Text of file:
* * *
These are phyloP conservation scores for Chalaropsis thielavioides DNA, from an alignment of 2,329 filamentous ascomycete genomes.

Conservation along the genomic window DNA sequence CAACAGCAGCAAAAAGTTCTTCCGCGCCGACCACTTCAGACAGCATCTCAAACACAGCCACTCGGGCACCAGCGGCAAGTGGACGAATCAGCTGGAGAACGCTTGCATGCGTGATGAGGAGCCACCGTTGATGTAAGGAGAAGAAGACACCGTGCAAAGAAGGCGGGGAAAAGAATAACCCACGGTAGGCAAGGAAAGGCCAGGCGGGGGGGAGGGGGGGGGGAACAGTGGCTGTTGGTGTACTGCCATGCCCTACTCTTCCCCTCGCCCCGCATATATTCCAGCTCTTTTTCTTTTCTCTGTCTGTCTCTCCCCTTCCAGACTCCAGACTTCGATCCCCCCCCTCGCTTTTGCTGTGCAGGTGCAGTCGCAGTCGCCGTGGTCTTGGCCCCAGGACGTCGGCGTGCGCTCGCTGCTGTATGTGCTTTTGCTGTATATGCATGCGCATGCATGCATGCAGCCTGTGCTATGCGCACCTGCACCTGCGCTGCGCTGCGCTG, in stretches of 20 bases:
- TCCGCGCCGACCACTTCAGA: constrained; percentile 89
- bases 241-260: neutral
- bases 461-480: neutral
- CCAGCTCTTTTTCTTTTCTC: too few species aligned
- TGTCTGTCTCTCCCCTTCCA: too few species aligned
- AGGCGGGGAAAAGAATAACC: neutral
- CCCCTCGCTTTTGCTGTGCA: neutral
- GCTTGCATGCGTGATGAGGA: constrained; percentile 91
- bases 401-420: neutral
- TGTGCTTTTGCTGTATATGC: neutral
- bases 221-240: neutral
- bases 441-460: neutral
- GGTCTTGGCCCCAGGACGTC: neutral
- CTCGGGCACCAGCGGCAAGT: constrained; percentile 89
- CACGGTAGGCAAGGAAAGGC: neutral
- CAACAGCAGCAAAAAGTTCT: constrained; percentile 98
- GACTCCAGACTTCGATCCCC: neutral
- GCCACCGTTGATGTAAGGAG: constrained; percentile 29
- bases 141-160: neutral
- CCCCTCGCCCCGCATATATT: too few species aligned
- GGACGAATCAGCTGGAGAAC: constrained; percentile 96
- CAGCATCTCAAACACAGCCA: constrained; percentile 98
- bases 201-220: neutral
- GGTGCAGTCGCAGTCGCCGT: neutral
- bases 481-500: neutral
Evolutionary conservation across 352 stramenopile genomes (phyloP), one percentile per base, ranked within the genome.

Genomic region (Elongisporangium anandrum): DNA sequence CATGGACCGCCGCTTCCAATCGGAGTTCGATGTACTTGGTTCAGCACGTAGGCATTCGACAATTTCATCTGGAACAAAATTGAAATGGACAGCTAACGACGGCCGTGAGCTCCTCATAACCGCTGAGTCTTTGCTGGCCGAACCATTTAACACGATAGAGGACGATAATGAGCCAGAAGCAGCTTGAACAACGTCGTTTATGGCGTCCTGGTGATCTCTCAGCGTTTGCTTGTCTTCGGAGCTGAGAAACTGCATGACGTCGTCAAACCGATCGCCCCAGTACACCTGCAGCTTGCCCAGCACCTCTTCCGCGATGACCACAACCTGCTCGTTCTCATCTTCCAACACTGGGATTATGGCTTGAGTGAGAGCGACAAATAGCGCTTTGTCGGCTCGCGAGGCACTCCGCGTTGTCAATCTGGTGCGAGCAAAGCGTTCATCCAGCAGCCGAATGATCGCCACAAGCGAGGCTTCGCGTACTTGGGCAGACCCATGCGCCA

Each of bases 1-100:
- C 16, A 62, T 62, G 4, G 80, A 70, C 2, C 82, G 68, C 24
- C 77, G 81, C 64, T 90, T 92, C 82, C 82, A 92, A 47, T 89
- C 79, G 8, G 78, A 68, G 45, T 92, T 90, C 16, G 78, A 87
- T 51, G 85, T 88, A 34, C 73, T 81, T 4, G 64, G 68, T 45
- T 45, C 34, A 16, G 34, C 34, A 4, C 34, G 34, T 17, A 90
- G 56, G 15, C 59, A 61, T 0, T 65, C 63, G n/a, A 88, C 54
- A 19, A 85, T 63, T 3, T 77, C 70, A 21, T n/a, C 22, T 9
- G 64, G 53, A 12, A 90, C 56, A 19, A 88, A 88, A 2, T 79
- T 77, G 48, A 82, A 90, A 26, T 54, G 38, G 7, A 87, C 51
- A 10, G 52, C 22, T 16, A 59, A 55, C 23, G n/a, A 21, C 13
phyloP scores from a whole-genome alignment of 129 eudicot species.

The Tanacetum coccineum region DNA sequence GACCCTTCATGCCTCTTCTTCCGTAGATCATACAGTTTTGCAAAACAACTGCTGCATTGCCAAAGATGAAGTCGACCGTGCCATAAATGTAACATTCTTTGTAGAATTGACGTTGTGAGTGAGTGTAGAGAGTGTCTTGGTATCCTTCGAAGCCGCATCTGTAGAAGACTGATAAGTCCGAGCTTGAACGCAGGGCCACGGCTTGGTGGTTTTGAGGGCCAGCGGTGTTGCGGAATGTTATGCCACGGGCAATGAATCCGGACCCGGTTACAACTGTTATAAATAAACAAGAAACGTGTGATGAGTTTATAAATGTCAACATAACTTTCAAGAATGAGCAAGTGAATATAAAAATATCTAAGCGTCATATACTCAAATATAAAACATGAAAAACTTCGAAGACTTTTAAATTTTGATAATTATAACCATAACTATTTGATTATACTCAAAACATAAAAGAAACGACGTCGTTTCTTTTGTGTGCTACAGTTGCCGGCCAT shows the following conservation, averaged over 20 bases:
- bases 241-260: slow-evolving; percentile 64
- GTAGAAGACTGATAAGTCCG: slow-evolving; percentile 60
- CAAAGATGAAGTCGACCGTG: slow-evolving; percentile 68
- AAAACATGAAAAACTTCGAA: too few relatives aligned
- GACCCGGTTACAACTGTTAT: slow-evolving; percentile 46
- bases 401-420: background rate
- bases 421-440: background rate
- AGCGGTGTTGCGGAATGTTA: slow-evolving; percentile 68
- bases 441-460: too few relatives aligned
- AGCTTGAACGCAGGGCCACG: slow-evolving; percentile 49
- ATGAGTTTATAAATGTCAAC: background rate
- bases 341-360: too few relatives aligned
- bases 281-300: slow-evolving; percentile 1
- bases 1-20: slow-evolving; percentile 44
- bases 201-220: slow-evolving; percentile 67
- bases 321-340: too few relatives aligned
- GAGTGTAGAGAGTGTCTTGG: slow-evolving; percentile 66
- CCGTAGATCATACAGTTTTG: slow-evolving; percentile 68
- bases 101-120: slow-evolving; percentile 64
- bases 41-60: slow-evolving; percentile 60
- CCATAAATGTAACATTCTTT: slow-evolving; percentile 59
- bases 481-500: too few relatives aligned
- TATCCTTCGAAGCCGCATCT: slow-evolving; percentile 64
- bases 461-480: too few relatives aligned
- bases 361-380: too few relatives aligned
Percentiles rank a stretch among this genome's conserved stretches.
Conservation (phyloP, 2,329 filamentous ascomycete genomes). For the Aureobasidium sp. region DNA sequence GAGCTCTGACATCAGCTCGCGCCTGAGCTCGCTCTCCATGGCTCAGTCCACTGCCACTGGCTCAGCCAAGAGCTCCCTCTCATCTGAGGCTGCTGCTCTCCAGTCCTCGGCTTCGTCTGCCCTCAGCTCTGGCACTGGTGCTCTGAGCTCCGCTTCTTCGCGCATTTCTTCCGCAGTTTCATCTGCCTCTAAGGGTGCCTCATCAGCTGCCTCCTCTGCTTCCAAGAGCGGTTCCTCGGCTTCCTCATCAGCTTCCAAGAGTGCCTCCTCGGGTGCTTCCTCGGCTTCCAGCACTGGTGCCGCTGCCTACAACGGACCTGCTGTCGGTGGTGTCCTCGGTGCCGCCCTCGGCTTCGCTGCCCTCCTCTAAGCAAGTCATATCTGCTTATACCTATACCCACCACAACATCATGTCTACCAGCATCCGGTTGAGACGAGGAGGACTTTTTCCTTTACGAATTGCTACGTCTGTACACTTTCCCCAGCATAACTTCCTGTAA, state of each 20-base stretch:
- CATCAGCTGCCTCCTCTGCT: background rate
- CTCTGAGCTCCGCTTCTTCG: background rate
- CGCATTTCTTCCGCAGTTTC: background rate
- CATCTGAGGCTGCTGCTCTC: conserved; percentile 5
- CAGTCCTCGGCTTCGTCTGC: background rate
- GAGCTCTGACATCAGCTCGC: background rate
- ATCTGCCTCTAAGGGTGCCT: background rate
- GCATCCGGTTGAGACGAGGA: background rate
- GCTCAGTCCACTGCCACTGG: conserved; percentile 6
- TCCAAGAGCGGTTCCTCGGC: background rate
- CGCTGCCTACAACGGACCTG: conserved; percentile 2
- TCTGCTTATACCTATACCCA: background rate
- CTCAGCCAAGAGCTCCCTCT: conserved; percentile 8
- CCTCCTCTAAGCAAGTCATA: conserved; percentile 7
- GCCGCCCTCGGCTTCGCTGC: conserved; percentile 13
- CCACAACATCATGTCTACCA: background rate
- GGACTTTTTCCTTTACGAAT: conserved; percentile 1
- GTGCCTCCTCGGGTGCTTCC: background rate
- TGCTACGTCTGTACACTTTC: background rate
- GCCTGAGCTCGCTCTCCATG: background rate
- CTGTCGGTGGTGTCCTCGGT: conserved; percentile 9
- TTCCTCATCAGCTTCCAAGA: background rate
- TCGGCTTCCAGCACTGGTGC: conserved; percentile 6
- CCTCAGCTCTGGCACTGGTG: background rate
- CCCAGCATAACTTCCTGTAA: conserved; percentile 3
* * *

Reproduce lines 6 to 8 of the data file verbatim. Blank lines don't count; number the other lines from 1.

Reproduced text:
- CCAGCTCTTTTTCTTTTCTC: too few species aligned
- TGTCTGTCTCTCCCCTTCCA: too few species aligned
- AGGCGGGGAAAAGAATAACC: neutral